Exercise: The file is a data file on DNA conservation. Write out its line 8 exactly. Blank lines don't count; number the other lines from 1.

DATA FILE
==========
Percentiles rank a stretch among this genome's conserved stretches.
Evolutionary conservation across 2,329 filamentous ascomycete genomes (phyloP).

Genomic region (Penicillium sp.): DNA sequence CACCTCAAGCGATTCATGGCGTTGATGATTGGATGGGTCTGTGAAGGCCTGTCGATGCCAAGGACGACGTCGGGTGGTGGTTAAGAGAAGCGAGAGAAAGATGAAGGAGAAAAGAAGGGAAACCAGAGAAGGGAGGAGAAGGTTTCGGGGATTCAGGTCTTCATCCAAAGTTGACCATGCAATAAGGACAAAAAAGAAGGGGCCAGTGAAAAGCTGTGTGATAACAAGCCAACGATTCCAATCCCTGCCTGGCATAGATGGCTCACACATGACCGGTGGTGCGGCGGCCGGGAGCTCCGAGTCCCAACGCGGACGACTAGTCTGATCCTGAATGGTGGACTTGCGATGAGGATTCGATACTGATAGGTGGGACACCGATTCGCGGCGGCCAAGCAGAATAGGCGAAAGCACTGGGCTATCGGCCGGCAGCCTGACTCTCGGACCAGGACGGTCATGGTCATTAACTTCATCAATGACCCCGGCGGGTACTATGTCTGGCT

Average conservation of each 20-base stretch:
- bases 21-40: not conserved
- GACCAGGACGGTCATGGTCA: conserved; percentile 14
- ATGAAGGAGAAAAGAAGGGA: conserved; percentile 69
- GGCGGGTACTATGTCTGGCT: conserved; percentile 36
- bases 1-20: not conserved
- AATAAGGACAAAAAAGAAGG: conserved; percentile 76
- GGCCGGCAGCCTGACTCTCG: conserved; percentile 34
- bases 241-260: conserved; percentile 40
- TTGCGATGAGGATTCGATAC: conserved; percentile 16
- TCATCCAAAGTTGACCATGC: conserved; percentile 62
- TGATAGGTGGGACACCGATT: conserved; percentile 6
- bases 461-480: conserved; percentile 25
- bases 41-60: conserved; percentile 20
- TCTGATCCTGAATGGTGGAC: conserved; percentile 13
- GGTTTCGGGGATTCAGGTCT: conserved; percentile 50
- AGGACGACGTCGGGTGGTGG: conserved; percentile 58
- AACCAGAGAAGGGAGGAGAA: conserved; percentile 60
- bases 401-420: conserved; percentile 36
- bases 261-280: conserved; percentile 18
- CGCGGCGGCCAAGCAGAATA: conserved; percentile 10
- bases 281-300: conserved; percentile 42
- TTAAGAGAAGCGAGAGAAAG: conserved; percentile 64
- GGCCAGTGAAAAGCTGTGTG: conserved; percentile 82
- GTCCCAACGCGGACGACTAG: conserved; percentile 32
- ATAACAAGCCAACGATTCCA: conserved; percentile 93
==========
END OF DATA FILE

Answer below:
- GGCGGGTACTATGTCTGGCT: conserved; percentile 36